Memory as an Ever-Shifting Prism

Dana Roy

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As we reach the middle of the quarter, I am becoming more aware of my reactions to the assigned readings and noticing in what ways I have changed or have not changed. I think Margo Machida’s book, Unsettled Visions, has been a great tool in allowing me to discover and gain a greater respect for Asian American artists, not only by their artistic choices, but also by their examples of connecting emotional and memorable experiences with their present day environment.

In Chapter 3 of Unsettled Visions, I learned about the Asian American artists Kristine Aono, Yong Soon Min, and Hanh Thi Pham, and their approaches to coming to terms with how certain traumatic events affected their families, and what they did to capture this in their artwork. I personally felt that this chapter resonated with me because it emphasized the role that families play as inspiration to the artists’ works. Their examples made me think further into how aware or unaware I am of my family’s life experiences since they emigrated from the Philippines.  As I recollect the stories that my parents told me about their settlement in California, I am beginning to think about how their past has possibly impacted the way they raised me. I know very little about their emotional experience of immigration, therefore, I question if knowing more details would help me discover links to gather a deeper appreciation for my life in America. Maybe I could begin to see things with more opportunity and find even more purpose behind making meaningful memories as a young adult…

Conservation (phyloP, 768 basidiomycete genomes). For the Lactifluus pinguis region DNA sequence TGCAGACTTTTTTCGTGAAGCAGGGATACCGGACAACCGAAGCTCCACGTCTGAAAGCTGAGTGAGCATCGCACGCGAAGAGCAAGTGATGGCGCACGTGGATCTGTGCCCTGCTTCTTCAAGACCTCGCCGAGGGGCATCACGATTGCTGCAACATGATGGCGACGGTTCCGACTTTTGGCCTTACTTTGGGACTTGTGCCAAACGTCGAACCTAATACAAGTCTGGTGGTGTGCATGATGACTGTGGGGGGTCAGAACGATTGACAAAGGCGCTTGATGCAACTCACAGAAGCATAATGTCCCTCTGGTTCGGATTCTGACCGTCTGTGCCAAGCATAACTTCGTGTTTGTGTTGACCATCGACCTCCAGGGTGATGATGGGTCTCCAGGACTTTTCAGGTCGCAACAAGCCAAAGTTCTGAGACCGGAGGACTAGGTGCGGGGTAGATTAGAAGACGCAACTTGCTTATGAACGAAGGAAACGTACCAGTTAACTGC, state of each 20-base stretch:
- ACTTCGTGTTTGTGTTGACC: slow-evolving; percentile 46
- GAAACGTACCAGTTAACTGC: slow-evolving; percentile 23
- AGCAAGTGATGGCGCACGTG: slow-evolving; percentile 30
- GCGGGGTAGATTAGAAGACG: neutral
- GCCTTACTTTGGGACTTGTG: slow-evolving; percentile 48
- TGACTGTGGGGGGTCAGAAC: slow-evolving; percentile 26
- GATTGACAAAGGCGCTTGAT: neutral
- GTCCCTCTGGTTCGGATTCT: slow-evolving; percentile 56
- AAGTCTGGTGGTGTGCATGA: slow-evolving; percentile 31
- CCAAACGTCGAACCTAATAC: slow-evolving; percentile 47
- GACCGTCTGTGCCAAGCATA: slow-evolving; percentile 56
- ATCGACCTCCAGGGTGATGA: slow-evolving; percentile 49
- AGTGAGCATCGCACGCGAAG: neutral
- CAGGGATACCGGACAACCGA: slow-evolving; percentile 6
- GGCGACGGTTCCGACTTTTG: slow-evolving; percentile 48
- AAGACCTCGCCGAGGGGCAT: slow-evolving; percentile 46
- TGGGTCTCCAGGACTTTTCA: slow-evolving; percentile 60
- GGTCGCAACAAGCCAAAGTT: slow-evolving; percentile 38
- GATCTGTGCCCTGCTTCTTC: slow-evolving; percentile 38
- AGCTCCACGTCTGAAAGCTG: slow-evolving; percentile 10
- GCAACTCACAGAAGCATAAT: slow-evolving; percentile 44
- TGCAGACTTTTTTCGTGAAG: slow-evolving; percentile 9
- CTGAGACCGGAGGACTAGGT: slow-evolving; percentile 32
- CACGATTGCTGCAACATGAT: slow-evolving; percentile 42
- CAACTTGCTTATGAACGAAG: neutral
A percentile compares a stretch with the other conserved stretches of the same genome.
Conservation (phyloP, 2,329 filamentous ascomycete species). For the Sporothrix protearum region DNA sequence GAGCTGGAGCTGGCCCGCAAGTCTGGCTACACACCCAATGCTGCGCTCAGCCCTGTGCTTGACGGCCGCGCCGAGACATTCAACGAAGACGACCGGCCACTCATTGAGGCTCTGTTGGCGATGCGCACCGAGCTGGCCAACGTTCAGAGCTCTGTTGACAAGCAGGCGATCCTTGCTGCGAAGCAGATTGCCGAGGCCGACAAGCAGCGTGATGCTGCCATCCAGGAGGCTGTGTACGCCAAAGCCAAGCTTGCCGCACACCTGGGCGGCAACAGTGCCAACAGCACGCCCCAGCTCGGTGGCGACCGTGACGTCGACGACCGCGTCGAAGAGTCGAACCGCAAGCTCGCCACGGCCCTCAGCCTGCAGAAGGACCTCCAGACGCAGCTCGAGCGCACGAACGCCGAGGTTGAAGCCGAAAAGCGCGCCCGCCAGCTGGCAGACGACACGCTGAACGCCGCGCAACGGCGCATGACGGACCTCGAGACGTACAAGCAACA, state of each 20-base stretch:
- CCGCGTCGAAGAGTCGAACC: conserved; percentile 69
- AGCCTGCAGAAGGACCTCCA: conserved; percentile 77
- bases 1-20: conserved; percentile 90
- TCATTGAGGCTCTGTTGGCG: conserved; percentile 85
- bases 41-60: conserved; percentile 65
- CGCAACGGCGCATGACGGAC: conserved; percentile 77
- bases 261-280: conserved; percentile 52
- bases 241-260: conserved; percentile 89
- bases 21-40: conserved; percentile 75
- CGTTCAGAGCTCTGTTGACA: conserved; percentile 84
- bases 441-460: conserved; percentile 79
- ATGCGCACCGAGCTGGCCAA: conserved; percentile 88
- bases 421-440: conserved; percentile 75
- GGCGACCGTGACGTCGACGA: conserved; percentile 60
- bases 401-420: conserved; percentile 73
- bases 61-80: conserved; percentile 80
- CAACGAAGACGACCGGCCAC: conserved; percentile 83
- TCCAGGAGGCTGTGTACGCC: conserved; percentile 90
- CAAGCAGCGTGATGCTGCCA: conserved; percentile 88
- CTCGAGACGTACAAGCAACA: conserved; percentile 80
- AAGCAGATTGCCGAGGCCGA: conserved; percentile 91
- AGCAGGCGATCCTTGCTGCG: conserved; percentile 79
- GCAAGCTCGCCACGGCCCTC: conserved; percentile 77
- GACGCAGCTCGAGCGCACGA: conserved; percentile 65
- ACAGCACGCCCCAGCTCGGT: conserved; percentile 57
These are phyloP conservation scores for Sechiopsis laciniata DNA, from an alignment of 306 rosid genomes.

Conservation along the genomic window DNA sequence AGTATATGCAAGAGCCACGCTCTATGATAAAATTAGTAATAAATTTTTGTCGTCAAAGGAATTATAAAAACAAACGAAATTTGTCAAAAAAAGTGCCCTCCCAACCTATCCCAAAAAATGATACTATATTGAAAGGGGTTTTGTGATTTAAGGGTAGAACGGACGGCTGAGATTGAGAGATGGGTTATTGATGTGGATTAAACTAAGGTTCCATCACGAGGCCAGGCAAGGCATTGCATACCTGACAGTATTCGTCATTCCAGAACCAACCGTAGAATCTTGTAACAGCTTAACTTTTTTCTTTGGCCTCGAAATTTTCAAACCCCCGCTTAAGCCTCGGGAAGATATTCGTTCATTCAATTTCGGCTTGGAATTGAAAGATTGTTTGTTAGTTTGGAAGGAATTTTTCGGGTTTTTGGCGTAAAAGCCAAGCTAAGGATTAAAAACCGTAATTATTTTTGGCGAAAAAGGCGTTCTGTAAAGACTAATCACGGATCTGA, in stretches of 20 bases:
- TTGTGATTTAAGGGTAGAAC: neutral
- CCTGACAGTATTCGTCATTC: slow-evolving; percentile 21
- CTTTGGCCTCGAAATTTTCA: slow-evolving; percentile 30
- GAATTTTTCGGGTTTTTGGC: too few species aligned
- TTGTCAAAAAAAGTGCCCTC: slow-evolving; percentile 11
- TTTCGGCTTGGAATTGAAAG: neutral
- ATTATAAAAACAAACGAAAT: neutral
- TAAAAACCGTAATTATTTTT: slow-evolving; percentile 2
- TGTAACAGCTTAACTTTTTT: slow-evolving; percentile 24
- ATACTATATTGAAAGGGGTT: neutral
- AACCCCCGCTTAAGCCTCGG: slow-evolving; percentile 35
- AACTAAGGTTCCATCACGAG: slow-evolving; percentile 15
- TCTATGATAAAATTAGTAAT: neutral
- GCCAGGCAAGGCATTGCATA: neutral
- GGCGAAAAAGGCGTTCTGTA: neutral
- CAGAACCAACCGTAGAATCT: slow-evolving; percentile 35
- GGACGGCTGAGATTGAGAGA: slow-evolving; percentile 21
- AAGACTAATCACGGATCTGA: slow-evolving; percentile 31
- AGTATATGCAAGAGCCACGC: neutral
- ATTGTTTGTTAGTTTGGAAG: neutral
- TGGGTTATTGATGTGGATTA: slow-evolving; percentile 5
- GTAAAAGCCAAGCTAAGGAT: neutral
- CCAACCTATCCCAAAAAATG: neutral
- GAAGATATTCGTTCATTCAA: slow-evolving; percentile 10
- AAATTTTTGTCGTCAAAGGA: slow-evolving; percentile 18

I also found it interesting that Machida explained memory as “an ever-shifting prism.” I found this to mean that, based on how we individually perceive our present environment, we manifest different ways of how we involve our memories into our lives. Memories can mean different things at different points in our lives. I was also very interested in the notion of “sense-memory” that Machida brought up when discussing scholar, William James. With “sense-memory” a viewer is able to find sensitivity and relate a familiar trauma to an artists’ piece. Through this experience, the viewer is confronting their trauma, just as the artist has confronted theirs. I think this is a connection many artists strive for.

Yong Soon Min’s piece, “Defining Moments”, is a memorable piece that opened up my mind to the idea of how artists may use their own form of their bodies to make a statement about traumatic social issues. In Defining Moments, Min used the landscape of her body to record Korean memories and heritage. I think the use of her Asian body delivered a feeling of vulnerability and nakedness to the world, along with a confidence in owning up to her body and taking agency of what has affected her, and not being afraid to share those feelings.

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